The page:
Who can argue now with Sperry’s assessment?
With each new indictment and court filing, Clinton inches closer to the center of the special prosecutor’s investigation, now in its third year.
Durham indicated in a recently filed court document that he is actively investigating the Clinton campaign and seeks to question its top officials. His office declined to say whether it intended to question Clinton herself.
Sperry concludes with a powerful several paragraphs that demonstrate the sheer malevolence of the Clinton org—and its “fellow travelers”:
J.D. Gordon, who held a position roughly equivalent to Sullivan’s on the 2016 Trump campaign, said in an interview that he hopes Durham adds Sullivan and other Clinton aides to his criminal investigation, “if he hasn’t already.”
He suspects Sullivan was “the Russiagate hoax mastermind” and hopes that he and other members of Clinton’s 2016 team — as well as the candidate herself — are subpoenaed for testimony and document production just as he and other Trump advisers were targeted by Special Counsel Robert Mueller, based almost entirely on rumors started by the Clinton machine. He called the Clinton-funded smears “depraved” and “nationally destabilizing."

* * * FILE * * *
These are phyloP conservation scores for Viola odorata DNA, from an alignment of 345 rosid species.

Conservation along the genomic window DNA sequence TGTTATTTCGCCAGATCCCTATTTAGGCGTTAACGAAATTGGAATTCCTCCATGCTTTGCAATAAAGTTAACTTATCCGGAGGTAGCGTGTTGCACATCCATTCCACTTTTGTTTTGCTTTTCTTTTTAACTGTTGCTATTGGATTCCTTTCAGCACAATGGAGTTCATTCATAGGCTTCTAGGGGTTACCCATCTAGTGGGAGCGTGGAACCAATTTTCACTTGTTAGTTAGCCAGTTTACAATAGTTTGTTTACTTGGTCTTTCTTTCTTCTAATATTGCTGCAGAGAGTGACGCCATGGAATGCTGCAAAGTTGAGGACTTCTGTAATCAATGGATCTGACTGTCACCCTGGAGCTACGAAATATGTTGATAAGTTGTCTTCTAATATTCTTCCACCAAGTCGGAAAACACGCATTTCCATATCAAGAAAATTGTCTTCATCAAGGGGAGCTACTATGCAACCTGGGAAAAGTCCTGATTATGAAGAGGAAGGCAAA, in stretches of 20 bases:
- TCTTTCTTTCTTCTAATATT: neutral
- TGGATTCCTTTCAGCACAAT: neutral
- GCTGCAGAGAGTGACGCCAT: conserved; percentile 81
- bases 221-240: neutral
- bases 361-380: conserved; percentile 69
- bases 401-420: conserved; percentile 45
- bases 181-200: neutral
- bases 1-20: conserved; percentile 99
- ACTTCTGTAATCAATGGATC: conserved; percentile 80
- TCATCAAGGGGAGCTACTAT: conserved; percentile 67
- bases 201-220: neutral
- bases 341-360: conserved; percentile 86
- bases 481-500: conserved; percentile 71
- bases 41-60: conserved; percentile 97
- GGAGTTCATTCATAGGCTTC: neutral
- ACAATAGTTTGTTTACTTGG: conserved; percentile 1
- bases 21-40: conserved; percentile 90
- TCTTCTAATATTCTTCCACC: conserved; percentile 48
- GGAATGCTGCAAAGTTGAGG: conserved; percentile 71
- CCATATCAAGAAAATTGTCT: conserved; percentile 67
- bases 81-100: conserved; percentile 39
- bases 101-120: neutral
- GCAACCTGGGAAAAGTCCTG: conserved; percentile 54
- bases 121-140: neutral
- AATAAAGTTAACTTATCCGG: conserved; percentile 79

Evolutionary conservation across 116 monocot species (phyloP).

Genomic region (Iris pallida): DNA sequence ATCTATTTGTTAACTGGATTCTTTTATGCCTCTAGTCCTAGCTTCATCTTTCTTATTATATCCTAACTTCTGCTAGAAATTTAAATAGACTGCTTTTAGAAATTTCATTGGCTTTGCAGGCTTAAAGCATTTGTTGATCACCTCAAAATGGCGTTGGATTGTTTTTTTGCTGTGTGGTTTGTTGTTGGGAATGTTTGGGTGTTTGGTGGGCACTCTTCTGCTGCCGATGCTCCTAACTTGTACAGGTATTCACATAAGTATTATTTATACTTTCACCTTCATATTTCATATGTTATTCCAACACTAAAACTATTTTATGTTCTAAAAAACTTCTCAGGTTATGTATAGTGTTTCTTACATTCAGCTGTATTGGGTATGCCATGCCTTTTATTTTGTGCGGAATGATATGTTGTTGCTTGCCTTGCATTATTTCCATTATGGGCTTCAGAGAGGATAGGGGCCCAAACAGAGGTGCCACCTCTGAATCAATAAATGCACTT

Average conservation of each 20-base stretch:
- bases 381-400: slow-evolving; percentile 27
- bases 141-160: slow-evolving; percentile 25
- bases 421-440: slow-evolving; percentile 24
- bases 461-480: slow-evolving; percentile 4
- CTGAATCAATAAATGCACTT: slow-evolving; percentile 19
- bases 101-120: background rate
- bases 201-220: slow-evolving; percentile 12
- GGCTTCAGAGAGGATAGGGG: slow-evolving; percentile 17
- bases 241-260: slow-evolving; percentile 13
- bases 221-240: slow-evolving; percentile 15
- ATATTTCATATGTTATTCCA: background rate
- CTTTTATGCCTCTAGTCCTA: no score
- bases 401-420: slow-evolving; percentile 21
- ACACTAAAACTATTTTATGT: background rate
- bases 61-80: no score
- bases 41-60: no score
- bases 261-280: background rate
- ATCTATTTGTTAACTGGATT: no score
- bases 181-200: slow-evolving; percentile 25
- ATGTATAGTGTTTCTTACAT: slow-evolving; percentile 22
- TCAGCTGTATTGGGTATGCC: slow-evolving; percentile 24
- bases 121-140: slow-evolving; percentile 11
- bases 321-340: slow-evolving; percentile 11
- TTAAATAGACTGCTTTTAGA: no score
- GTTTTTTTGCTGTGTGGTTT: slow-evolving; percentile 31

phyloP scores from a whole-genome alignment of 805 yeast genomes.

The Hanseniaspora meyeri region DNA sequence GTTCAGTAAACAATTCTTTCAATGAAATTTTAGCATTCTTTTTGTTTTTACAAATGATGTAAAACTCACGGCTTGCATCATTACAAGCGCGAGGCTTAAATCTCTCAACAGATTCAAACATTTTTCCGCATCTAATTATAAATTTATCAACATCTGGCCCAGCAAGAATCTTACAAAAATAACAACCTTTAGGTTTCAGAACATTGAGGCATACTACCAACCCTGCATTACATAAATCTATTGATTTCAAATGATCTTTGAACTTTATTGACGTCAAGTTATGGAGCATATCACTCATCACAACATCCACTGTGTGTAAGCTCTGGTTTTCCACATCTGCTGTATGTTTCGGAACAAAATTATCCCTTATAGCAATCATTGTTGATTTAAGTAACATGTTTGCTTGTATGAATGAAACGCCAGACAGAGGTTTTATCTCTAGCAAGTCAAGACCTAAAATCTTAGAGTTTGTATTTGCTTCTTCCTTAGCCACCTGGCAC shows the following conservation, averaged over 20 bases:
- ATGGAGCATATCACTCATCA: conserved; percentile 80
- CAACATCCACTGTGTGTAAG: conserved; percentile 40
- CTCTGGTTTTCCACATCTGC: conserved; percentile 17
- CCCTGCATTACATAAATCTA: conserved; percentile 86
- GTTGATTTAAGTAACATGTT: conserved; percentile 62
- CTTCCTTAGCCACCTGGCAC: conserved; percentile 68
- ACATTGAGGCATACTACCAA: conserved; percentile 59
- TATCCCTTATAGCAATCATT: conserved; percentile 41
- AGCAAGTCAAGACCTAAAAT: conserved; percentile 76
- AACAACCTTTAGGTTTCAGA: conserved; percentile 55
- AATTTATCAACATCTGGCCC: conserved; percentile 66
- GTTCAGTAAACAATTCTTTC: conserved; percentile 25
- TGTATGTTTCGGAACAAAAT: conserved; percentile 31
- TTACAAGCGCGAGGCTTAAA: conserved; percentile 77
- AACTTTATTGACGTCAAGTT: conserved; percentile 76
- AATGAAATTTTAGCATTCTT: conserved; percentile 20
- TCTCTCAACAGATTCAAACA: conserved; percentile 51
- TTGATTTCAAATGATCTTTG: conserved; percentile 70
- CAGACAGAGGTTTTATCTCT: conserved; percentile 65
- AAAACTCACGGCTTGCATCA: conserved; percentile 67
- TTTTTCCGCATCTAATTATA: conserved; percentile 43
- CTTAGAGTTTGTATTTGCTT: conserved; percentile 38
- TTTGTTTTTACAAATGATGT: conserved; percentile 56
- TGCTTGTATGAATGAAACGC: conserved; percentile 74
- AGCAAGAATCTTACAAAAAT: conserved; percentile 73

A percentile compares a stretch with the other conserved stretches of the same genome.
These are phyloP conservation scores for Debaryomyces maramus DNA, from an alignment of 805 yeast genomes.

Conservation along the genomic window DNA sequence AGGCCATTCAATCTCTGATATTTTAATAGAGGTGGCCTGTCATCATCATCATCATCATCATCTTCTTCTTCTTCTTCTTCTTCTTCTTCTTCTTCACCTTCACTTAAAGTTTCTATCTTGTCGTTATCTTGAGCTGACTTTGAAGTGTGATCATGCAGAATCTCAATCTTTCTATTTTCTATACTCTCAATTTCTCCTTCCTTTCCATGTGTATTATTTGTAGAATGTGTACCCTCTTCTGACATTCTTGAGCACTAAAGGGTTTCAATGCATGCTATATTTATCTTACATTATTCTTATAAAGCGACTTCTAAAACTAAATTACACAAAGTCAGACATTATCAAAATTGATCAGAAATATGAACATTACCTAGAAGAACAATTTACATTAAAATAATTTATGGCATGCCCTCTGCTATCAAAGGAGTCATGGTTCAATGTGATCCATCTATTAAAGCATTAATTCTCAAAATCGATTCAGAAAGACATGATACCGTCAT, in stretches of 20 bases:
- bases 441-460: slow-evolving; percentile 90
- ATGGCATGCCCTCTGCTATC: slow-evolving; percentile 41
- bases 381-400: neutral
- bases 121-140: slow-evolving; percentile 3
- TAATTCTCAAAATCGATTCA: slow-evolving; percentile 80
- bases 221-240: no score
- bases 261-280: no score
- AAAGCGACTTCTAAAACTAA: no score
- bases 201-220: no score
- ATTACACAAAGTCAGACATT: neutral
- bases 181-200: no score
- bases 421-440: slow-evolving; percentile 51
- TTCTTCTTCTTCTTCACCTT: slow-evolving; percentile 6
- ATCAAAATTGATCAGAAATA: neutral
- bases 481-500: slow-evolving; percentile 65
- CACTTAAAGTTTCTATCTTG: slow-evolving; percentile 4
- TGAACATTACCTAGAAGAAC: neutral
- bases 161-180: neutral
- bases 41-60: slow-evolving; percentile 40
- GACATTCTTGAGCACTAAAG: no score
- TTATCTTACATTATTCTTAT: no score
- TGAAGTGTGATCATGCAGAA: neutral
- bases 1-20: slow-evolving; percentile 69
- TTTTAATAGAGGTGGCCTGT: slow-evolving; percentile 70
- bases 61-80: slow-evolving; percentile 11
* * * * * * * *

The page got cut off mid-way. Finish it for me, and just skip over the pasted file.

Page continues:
"In addition to outright surveillance via the fraudulent FISA warrant against Carter Page, many of us were hit with federal and congressional subpoenas, subjected to grueling Senate and House investigations, special counsel interrogations and resulting harsh media spotlight,” he said. "I appeared before the Senate Intelligence Committee, Senate Judiciary Committee, House Intelligence Committee and produced requested documents to the House Judiciary Committee. Three times I was summoned before the special counsel, the first of which in August 2017 was apparently leaked to the Washington Post.”
“Depraved”. That sums up the entire anti-Trump effort. And “nationally destabilizing.” Never forget.
Do yourself a favor. Read the entire article.